english, the official national language

Dennis Baron debaron at UIUC.EDU
Tue May 23 16:40:56 UTC 2006

A commentary on the current official/national debate that you may  
find useful.



English, the official national language

by Dennis Baron

Last week the U.S. Senate passed an amendment to the Immigration Law  
that would make English the official language of the United States.  
Later the same day it passed another amendment making English our  
national language. Since then, political analysts and lexicographers  
have been trying to figure out the difference between official and  
national, not to mention what exactly the Senate had in mind passing  
two different laws on the same subject.

Three weeks earlier, responding to the release of a CD featuring the  
national anthem in Spanish, George Bush told reporters in the Rose  
Garden that everybody in this country should speak English,  
especially when singing the Star-Spangled Banner. But then it came  
out that the president himself had sung the national anthem in  
Spanish when he was on the campaign trail. By way of explanation, a  
White House aide said that the president preferred singing to  
reading. And after the Senate made English either national or  
possibly official, Attorney General Alberto Gonzales told reporters  
that it wouldn’t be a problem, because Pres. Bush didn’t support a  
national language at all.

Mr. Gonzales is something of an expert on semantics. In a famous memo  
to the president he once defined torture as nothing less than "organ  
failure, impairment of bodily function, or even death,” or mental  
suffering “lasting for months or even years.” That definition was  
quickly entered into the White House Dictionary. But the AG’s  
statement about the national language was immediately contradicted by  
a White House spokesperson who said that Mr. Gonzales had been caught  
in “linguistic snare.” Reporters wanted to know what a linguistic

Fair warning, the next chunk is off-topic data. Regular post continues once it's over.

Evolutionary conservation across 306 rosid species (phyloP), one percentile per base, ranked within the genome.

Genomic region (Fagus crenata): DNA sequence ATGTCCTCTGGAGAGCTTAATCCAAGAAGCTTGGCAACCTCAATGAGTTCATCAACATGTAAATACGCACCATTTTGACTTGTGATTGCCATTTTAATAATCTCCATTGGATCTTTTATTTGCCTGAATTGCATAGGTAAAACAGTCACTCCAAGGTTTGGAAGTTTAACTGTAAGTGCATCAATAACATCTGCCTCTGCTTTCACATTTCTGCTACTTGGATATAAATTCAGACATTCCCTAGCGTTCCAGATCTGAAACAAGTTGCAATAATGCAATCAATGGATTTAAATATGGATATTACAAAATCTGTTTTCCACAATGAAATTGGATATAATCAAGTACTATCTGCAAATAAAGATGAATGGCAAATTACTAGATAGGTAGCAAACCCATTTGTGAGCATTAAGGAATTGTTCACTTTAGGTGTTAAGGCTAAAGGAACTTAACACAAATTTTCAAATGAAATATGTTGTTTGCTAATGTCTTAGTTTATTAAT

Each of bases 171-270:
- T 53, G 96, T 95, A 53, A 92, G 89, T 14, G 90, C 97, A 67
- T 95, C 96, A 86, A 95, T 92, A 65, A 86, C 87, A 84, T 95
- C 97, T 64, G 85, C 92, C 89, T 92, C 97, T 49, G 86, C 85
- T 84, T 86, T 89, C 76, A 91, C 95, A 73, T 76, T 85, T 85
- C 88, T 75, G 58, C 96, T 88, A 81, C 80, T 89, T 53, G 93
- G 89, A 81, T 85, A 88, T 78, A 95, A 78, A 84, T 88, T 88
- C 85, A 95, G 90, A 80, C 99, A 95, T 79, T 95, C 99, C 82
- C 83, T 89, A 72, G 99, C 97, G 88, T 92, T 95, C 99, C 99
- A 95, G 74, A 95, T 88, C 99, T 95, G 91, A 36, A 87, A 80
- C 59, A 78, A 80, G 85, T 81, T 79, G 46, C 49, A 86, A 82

snare might be, but the spokesperson reassured them that it did not  
constitute torture, adding that the president certainly supported a  
national language, just not an official one.

If all this isn’t confusing enough, the House of Representatives,  
without checking either with the Senate or with Karl Rove, is  
considering its own Republican-sponsored English Language Unity Act  
that declares English the official language of the United States. The  
proposal also orders the federal government to preserve and enhance  
the role of English. And it encourages any person injured by a  
violation of the official language law to file a civil action in  
order to obtain appropriate relief.

The attorney general has yet to comment on the likelihood that the  
House bill will create a flurry of nuisance suits, filed by persons  
seeking relief because the president sang the national anthem in  
Spanish at an election rally which they were forced to attend by the  
Republican National Committee, although Mr. Gonzales is likely to  
rule that such an extraordinary rendition of the national anthem  
would only constitute torture if the president sang for months, if  
not years, or if they were subsequently forced to go duck hunting  
with the vice president.

With luck, Congress will acknowledge what language teachers and  
minority-language speakers in the U.S. have learned the hard way,  
that America is a graveyard for foreign languages. We don’t need an  
official national language, nor do we need to preserve and enhance  
the role of English, because – as the 2000 Census tells us – just  
about everybody in the United States either speaks English already,  
is learning English, or will start learning English by the time the  
National Guard sets up its southern perimeter in Arizona, where it is  
supposed to give newcomers English lessons and train them to serve in  
the local police. And if the government doesn’t give immigrants the  
English classes they demand, they will sue. In the meantime, someone  
had better let Alberto Gonzales out of his linguistic snare before he  
starts writing another definition.
The American Dialect Society - http://www.americandialect.org

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